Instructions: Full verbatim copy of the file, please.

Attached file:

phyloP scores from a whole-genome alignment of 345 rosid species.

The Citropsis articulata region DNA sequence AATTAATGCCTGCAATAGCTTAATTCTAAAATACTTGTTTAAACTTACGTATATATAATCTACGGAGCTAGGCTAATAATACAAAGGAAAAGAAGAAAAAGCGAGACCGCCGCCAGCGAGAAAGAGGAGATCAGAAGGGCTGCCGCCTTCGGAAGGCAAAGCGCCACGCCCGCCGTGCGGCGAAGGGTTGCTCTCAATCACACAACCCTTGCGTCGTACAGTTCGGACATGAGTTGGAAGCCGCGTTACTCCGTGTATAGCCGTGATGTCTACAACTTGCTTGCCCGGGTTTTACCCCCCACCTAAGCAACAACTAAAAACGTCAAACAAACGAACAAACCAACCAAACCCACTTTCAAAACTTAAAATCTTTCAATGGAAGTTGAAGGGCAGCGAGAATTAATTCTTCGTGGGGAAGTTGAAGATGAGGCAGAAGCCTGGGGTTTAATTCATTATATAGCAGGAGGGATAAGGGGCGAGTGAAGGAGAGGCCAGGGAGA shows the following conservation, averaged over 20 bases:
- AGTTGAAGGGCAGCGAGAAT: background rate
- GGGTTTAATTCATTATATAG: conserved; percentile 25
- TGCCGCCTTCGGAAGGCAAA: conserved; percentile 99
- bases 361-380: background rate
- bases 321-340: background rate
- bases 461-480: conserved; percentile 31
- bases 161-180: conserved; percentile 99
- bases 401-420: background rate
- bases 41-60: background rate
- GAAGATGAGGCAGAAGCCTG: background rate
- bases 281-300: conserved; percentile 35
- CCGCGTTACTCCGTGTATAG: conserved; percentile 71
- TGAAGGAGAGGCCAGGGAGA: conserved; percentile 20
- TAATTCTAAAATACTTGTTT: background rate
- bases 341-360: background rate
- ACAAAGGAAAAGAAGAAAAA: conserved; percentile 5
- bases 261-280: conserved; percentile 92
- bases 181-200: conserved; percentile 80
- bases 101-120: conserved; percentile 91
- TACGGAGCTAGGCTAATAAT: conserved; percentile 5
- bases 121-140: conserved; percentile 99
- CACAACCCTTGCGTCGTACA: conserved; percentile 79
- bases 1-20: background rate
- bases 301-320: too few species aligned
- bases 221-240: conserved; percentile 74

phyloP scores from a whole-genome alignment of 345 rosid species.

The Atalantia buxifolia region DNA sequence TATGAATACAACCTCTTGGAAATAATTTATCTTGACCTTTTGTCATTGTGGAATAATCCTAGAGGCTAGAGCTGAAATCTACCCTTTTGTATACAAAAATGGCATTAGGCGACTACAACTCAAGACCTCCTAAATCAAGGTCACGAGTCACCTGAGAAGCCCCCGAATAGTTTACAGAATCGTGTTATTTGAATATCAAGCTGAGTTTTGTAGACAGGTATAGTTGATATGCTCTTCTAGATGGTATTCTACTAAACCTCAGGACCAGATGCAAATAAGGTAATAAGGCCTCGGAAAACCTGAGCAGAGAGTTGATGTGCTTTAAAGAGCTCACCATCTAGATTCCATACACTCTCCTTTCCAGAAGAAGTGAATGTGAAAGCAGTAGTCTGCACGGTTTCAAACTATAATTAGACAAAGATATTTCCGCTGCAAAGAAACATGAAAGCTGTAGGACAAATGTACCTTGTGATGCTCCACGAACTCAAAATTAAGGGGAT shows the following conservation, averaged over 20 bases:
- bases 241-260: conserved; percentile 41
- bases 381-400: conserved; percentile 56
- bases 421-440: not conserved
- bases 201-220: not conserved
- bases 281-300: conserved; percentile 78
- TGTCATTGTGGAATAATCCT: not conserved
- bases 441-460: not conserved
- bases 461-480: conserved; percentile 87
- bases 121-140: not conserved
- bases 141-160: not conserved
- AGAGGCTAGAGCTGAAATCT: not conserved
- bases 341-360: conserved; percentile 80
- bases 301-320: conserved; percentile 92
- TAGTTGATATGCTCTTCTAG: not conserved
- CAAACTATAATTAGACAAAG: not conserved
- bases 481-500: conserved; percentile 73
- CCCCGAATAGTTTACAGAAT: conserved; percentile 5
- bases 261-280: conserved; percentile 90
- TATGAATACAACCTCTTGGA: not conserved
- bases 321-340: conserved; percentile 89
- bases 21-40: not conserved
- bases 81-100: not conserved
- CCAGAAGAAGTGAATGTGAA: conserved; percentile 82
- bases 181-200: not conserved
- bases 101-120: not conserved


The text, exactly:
phyloP scores from a whole-genome alignment of 345 rosid species.

The Citropsis articulata region DNA sequence AATTAATGCCTGCAATAGCTTAATTCTAAAATACTTGTTTAAACTTACGTATATATAATCTACGGAGCTAGGCTAATAATACAAAGGAAAAGAAGAAAAAGCGAGACCGCCGCCAGCGAGAAAGAGGAGATCAGAAGGGCTGCCGCCTTCGGAAGGCAAAGCGCCACGCCCGCCGTGCGGCGAAGGGTTGCTCTCAATCACACAACCCTTGCGTCGTACAGTTCGGACATGAGTTGGAAGCCGCGTTACTCCGTGTATAGCCGTGATGTCTACAACTTGCTTGCCCGGGTTTTACCCCCCACCTAAGCAACAACTAAAAACGTCAAACAAACGAACAAACCAACCAAACCCACTTTCAAAACTTAAAATCTTTCAATGGAAGTTGAAGGGCAGCGAGAATTAATTCTTCGTGGGGAAGTTGAAGATGAGGCAGAAGCCTGGGGTTTAATTCATTATATAGCAGGAGGGATAAGGGGCGAGTGAAGGAGAGGCCAGGGAGA shows the following conservation, averaged over 20 bases:
- AGTTGAAGGGCAGCGAGAAT: background rate
- GGGTTTAATTCATTATATAG: conserved; percentile 25
- TGCCGCCTTCGGAAGGCAAA: conserved; percentile 99
- bases 361-380: background rate
- bases 321-340: background rate
- bases 461-480: conserved; percentile 31
- bases 161-180: conserved; percentile 99
- bases 401-420: background rate
- bases 41-60: background rate
- GAAGATGAGGCAGAAGCCTG: background rate
- bases 281-300: conserved; percentile 35
- CCGCGTTACTCCGTGTATAG: conserved; percentile 71
- TGAAGGAGAGGCCAGGGAGA: conserved; percentile 20
- TAATTCTAAAATACTTGTTT: background rate
- bases 341-360: background rate
- ACAAAGGAAAAGAAGAAAAA: conserved; percentile 5
- bases 261-280: conserved; percentile 92
- bases 181-200: conserved; percentile 80
- bases 101-120: conserved; percentile 91
- TACGGAGCTAGGCTAATAAT: conserved; percentile 5
- bases 121-140: conserved; percentile 99
- CACAACCCTTGCGTCGTACA: conserved; percentile 79
- bases 1-20: background rate
- bases 301-320: too few species aligned
- bases 221-240: conserved; percentile 74

phyloP scores from a whole-genome alignment of 345 rosid species.

The Atalantia buxifolia region DNA sequence TATGAATACAACCTCTTGGAAATAATTTATCTTGACCTTTTGTCATTGTGGAATAATCCTAGAGGCTAGAGCTGAAATCTACCCTTTTGTATACAAAAATGGCATTAGGCGACTACAACTCAAGACCTCCTAAATCAAGGTCACGAGTCACCTGAGAAGCCCCCGAATAGTTTACAGAATCGTGTTATTTGAATATCAAGCTGAGTTTTGTAGACAGGTATAGTTGATATGCTCTTCTAGATGGTATTCTACTAAACCTCAGGACCAGATGCAAATAAGGTAATAAGGCCTCGGAAAACCTGAGCAGAGAGTTGATGTGCTTTAAAGAGCTCACCATCTAGATTCCATACACTCTCCTTTCCAGAAGAAGTGAATGTGAAAGCAGTAGTCTGCACGGTTTCAAACTATAATTAGACAAAGATATTTCCGCTGCAAAGAAACATGAAAGCTGTAGGACAAATGTACCTTGTGATGCTCCACGAACTCAAAATTAAGGGGAT shows the following conservation, averaged over 20 bases:
- bases 241-260: conserved; percentile 41
- bases 381-400: conserved; percentile 56
- bases 421-440: not conserved
- bases 201-220: not conserved
- bases 281-300: conserved; percentile 78
- TGTCATTGTGGAATAATCCT: not conserved
- bases 441-460: not conserved
- bases 461-480: conserved; percentile 87
- bases 121-140: not conserved
- bases 141-160: not conserved
- AGAGGCTAGAGCTGAAATCT: not conserved
- bases 341-360: conserved; percentile 80
- bases 301-320: conserved; percentile 92
- TAGTTGATATGCTCTTCTAG: not conserved
- CAAACTATAATTAGACAAAG: not conserved
- bases 481-500: conserved; percentile 73
- CCCCGAATAGTTTACAGAAT: conserved; percentile 5
- bases 261-280: conserved; percentile 90
- TATGAATACAACCTCTTGGA: not conserved
- bases 321-340: conserved; percentile 89
- bases 21-40: not conserved
- bases 81-100: not conserved
- CCAGAAGAAGTGAATGTGAA: conserved; percentile 82
- bases 181-200: not conserved
- bases 101-120: not conserved